Anyway, on the Soma it was the first time using panniers, which I’ve found to be pretty handy. These in particular are made by Ortlieb. Maybe I’ll do a full review on them later, but they worked pretty well for me in this capacity. On to the actual events…
|I. Personal Care |
The dentist. I had my annual check-up and got X-rayed more than I think a person is supposed to, but at least my teeth are clean!
|07 MAR |
|II. You Carried What On Your Bike? |
A pizza. Not amazing, but luckily the ride home is short enough that the pizza isn’t stone cold by the time I get there.
|12 MAR |
|III. Store |
Just a regular grocery run. There was a sale on this breakfast cereal that had chocolate bits in it.
|12 MAR |
|IV. Arts & Entertainment |
The woods. I was making a movie for my German class, and rode in with my camera, tripod, and amateur acting chops.
|08 MAR |
|V. Personal Care |
A haircut. I’m doing the medium-length thing right now, but I got it trimmed to clean things up a bit.
|09 MAR |
|VI. Social Call |
On the same run as visiting the dentist, I stopped by a friend’s house who is recovering from knee surgery.
|07 MAR |
|VII. Wild Card |
I went on a bike ride because the weather was nice and I had the time. Call it exercise, getting some air, sightseeing around my town, it’s my wild card I’ll use it how I want!
|14 MAR |
|VIII. Wild Card |
Looking for my lost cell phone. It must have fallen out of my pocket during one of my previous outings, but I retraced my routes and it didn’t turn up. Oh well. I got stuck behind this group of 50+ cyclists all waiting at a stop sign. It was the closest I’ve been to a Critical Mass gathering.
|15 MAR |
|IX. Arts & Entertainment |
I rode to the movies, the longest jaunt of all the errandonnee runs. Chappie was pretty good, and the Dutch theater has Heineken on tap.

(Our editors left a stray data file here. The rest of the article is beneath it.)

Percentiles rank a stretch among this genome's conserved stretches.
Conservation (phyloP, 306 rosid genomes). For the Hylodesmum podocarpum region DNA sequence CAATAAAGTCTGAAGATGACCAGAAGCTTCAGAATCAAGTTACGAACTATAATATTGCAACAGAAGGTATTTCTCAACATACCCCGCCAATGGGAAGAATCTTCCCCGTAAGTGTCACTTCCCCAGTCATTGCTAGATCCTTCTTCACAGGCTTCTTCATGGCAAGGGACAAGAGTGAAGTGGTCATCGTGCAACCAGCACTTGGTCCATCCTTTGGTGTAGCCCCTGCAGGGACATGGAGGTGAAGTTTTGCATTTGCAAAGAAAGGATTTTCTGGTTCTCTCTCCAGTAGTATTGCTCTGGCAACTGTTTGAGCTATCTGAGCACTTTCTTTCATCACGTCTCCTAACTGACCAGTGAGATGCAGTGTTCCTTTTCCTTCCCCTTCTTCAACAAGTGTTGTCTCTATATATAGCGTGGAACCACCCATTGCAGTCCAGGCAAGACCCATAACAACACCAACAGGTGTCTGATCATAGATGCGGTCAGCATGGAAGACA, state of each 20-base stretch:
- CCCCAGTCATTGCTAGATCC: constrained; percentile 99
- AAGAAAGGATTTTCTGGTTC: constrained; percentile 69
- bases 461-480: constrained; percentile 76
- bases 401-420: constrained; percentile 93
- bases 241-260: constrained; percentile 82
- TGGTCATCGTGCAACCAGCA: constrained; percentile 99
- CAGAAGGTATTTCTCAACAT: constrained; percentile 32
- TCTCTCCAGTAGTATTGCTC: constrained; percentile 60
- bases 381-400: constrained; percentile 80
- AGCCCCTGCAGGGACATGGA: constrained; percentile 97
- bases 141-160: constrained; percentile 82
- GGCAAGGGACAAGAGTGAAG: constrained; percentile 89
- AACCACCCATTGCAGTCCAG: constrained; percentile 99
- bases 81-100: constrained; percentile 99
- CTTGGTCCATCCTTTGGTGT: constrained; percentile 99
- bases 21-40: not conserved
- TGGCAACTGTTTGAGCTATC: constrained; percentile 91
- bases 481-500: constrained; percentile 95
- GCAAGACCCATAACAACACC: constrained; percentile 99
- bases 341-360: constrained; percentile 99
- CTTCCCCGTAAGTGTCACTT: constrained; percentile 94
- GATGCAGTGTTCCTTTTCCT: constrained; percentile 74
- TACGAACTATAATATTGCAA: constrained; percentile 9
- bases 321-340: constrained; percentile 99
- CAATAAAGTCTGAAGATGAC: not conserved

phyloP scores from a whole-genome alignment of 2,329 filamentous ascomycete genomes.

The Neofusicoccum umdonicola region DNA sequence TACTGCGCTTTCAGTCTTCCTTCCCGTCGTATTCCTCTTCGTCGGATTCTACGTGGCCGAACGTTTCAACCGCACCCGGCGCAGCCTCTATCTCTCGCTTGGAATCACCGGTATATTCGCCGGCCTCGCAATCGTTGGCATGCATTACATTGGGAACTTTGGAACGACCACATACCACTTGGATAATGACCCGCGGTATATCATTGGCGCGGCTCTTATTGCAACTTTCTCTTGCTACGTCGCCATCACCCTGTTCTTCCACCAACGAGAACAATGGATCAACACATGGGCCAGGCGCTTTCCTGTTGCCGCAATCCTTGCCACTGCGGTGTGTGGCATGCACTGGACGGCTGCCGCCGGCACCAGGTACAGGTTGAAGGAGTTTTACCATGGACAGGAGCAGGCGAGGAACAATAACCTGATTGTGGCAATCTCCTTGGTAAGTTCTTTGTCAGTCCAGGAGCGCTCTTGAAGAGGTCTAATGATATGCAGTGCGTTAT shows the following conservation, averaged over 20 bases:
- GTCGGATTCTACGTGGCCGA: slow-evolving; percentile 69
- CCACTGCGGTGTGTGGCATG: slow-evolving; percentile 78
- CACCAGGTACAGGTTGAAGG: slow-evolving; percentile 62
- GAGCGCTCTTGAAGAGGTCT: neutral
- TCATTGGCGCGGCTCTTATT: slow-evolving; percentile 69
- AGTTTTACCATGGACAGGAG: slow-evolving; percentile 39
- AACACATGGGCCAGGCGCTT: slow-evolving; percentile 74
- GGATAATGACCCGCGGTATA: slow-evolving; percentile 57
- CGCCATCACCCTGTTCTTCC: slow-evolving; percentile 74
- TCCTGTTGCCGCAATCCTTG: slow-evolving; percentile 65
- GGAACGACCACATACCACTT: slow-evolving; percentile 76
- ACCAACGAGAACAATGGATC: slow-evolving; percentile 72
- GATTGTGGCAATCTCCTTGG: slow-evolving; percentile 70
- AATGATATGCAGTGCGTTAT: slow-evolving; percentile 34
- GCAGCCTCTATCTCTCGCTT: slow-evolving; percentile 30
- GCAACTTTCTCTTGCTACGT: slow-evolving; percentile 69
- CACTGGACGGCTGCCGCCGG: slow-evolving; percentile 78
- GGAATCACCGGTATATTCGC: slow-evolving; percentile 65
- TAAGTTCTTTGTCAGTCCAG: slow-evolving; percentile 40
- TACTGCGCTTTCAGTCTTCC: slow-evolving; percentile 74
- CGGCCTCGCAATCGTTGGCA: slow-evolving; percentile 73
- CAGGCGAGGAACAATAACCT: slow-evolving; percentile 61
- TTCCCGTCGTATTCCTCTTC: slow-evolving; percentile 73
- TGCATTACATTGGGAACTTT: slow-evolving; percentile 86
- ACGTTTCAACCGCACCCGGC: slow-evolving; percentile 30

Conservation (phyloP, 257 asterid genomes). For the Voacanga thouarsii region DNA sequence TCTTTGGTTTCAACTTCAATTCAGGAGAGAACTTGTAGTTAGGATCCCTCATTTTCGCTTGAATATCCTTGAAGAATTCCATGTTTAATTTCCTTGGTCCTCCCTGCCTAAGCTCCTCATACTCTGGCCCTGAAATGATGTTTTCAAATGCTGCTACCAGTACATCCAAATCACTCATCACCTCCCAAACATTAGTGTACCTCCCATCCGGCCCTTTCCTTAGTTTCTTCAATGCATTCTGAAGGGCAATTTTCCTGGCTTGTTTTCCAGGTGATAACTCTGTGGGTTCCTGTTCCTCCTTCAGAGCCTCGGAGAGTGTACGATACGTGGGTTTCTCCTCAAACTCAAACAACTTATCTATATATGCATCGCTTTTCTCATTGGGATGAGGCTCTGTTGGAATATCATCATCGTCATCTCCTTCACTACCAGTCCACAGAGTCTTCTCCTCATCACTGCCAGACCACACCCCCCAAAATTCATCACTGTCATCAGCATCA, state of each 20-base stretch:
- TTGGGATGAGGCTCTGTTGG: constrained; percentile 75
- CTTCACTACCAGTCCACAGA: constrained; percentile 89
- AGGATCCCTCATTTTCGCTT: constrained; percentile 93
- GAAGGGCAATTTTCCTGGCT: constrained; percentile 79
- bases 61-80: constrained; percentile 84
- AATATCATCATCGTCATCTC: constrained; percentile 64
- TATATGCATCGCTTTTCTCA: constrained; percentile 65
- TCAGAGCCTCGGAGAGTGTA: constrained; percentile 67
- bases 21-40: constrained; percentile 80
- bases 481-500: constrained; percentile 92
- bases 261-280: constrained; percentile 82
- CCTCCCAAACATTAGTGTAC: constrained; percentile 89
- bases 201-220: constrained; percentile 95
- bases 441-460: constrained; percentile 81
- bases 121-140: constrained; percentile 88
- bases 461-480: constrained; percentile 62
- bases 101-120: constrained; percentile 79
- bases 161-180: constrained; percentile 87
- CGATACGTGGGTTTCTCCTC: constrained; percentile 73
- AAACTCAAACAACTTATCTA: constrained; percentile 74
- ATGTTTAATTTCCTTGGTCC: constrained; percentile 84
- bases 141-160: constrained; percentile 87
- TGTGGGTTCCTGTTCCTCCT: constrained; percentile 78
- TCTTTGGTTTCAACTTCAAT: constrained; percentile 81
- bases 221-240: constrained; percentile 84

|08 MAR |
|X. Non-store Errand |
The military post office, also known as an APO. This is where we get our American mail, but sadly, the box was empty. The ride to base was not wasted—I picked up some Scotch at the NATO exchange.
|06 MAR |
|XI. You Carried What On Your Bike? |
Eleven (11) VHS from the local second hand store. The Empire Strikes Back, and a bunch of B-movies. Sadly, they are PAL or NTSC or whichever format our American VCR doesn’t play. A VCR must be free by now, right?
|14 MAR |
|XII. Store |
More specifically, the pet food store. This is the prettiest picture of cat food I’ve ever taken. It’s also the only picture.
|15 MAR |
Total mileage: 113.
Wow, really? Those trips back and forth to the NATO base sure add up. And the movies being over an hour’s ride away helped. Things I learned overall:
- A pizza too hot to eat is quickly brought to eating temperature after 5 minutes on the back of a bike.
- VHS tapes from Europe aren’t compatible with VCRs from the U.S.
- If you’re looking for your phone, but don’t know your own phone number, it makes locating it that much more difficult.
I had a good time completing this challenge (as I also did with coffeeneuring) and am looking forward to the next one. Once again, if you’re interested in the details behind these sorts of things, check out chasingmailboxes.com
Thanks for reading.
- Bicyclist Abroad